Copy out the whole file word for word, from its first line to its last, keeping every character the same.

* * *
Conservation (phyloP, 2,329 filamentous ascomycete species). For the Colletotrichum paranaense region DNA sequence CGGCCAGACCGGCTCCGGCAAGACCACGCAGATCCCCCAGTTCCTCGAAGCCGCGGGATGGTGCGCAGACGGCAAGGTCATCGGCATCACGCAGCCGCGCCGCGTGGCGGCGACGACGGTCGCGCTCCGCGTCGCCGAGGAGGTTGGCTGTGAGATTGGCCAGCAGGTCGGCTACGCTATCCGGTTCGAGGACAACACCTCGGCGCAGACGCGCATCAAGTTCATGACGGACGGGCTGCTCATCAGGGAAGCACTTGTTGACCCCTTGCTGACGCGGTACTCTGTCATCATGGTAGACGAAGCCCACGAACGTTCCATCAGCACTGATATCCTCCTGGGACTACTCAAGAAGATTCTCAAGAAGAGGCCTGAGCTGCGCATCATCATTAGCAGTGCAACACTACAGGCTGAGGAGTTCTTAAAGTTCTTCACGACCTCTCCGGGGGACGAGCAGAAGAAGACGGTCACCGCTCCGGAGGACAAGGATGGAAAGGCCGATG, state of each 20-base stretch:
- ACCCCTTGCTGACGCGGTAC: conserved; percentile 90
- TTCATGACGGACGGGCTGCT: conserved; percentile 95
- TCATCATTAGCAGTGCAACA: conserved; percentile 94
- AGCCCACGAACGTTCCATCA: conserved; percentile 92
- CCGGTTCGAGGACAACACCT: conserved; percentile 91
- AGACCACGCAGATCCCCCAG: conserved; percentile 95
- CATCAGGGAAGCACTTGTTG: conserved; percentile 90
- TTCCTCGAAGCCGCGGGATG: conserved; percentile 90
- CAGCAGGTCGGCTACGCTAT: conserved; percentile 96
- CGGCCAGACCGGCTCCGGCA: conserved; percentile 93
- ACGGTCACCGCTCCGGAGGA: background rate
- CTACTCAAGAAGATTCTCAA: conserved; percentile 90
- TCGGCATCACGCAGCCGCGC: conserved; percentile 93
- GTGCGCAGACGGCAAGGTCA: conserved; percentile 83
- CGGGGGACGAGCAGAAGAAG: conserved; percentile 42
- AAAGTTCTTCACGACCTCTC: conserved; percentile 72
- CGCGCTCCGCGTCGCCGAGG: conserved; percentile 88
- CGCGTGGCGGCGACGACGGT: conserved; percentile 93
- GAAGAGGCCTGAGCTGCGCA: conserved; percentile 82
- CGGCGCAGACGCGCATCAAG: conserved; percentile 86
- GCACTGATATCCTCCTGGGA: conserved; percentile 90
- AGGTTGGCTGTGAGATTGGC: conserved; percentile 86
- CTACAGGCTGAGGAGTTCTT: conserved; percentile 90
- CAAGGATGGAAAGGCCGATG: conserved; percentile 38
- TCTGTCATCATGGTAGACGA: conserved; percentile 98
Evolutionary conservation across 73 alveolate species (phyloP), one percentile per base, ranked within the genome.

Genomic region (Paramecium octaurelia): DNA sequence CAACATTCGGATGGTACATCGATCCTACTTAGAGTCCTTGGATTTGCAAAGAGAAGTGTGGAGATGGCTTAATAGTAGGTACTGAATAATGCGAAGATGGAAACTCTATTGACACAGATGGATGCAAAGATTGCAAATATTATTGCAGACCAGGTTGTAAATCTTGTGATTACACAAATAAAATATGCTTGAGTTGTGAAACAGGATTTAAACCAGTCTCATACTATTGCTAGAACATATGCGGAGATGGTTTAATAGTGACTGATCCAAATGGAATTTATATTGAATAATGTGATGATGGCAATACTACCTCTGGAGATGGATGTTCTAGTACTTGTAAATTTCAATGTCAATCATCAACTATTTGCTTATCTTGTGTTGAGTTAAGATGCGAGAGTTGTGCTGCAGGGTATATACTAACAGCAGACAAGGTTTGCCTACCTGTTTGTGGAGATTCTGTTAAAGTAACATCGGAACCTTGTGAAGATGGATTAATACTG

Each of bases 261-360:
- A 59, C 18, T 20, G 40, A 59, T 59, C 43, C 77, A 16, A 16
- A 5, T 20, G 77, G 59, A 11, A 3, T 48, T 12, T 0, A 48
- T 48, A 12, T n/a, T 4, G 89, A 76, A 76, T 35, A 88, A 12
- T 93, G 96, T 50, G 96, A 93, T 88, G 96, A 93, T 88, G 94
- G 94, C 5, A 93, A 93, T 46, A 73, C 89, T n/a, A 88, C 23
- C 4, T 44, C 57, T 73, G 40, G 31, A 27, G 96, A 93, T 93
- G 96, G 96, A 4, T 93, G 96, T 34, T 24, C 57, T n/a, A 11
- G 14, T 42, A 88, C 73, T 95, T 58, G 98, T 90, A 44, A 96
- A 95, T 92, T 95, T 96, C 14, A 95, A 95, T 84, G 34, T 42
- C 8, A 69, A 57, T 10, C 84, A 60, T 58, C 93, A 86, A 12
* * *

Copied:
Conservation (phyloP, 2,329 filamentous ascomycete species). For the Colletotrichum paranaense region DNA sequence CGGCCAGACCGGCTCCGGCAAGACCACGCAGATCCCCCAGTTCCTCGAAGCCGCGGGATGGTGCGCAGACGGCAAGGTCATCGGCATCACGCAGCCGCGCCGCGTGGCGGCGACGACGGTCGCGCTCCGCGTCGCCGAGGAGGTTGGCTGTGAGATTGGCCAGCAGGTCGGCTACGCTATCCGGTTCGAGGACAACACCTCGGCGCAGACGCGCATCAAGTTCATGACGGACGGGCTGCTCATCAGGGAAGCACTTGTTGACCCCTTGCTGACGCGGTACTCTGTCATCATGGTAGACGAAGCCCACGAACGTTCCATCAGCACTGATATCCTCCTGGGACTACTCAAGAAGATTCTCAAGAAGAGGCCTGAGCTGCGCATCATCATTAGCAGTGCAACACTACAGGCTGAGGAGTTCTTAAAGTTCTTCACGACCTCTCCGGGGGACGAGCAGAAGAAGACGGTCACCGCTCCGGAGGACAAGGATGGAAAGGCCGATG, state of each 20-base stretch:
- ACCCCTTGCTGACGCGGTAC: conserved; percentile 90
- TTCATGACGGACGGGCTGCT: conserved; percentile 95
- TCATCATTAGCAGTGCAACA: conserved; percentile 94
- AGCCCACGAACGTTCCATCA: conserved; percentile 92
- CCGGTTCGAGGACAACACCT: conserved; percentile 91
- AGACCACGCAGATCCCCCAG: conserved; percentile 95
- CATCAGGGAAGCACTTGTTG: conserved; percentile 90
- TTCCTCGAAGCCGCGGGATG: conserved; percentile 90
- CAGCAGGTCGGCTACGCTAT: conserved; percentile 96
- CGGCCAGACCGGCTCCGGCA: conserved; percentile 93
- ACGGTCACCGCTCCGGAGGA: background rate
- CTACTCAAGAAGATTCTCAA: conserved; percentile 90
- TCGGCATCACGCAGCCGCGC: conserved; percentile 93
- GTGCGCAGACGGCAAGGTCA: conserved; percentile 83
- CGGGGGACGAGCAGAAGAAG: conserved; percentile 42
- AAAGTTCTTCACGACCTCTC: conserved; percentile 72
- CGCGCTCCGCGTCGCCGAGG: conserved; percentile 88
- CGCGTGGCGGCGACGACGGT: conserved; percentile 93
- GAAGAGGCCTGAGCTGCGCA: conserved; percentile 82
- CGGCGCAGACGCGCATCAAG: conserved; percentile 86
- GCACTGATATCCTCCTGGGA: conserved; percentile 90
- AGGTTGGCTGTGAGATTGGC: conserved; percentile 86
- CTACAGGCTGAGGAGTTCTT: conserved; percentile 90
- CAAGGATGGAAAGGCCGATG: conserved; percentile 38
- TCTGTCATCATGGTAGACGA: conserved; percentile 98
Evolutionary conservation across 73 alveolate species (phyloP), one percentile per base, ranked within the genome.

Genomic region (Paramecium octaurelia): DNA sequence CAACATTCGGATGGTACATCGATCCTACTTAGAGTCCTTGGATTTGCAAAGAGAAGTGTGGAGATGGCTTAATAGTAGGTACTGAATAATGCGAAGATGGAAACTCTATTGACACAGATGGATGCAAAGATTGCAAATATTATTGCAGACCAGGTTGTAAATCTTGTGATTACACAAATAAAATATGCTTGAGTTGTGAAACAGGATTTAAACCAGTCTCATACTATTGCTAGAACATATGCGGAGATGGTTTAATAGTGACTGATCCAAATGGAATTTATATTGAATAATGTGATGATGGCAATACTACCTCTGGAGATGGATGTTCTAGTACTTGTAAATTTCAATGTCAATCATCAACTATTTGCTTATCTTGTGTTGAGTTAAGATGCGAGAGTTGTGCTGCAGGGTATATACTAACAGCAGACAAGGTTTGCCTACCTGTTTGTGGAGATTCTGTTAAAGTAACATCGGAACCTTGTGAAGATGGATTAATACTG

Each of bases 261-360:
- A 59, C 18, T 20, G 40, A 59, T 59, C 43, C 77, A 16, A 16
- A 5, T 20, G 77, G 59, A 11, A 3, T 48, T 12, T 0, A 48
- T 48, A 12, T n/a, T 4, G 89, A 76, A 76, T 35, A 88, A 12
- T 93, G 96, T 50, G 96, A 93, T 88, G 96, A 93, T 88, G 94
- G 94, C 5, A 93, A 93, T 46, A 73, C 89, T n/a, A 88, C 23
- C 4, T 44, C 57, T 73, G 40, G 31, A 27, G 96, A 93, T 93
- G 96, G 96, A 4, T 93, G 96, T 34, T 24, C 57, T n/a, A 11
- G 14, T 42, A 88, C 73, T 95, T 58, G 98, T 90, A 44, A 96
- A 95, T 92, T 95, T 96, C 14, A 95, A 95, T 84, G 34, T 42
- C 8, A 69, A 57, T 10, C 84, A 60, T 58, C 93, A 86, A 12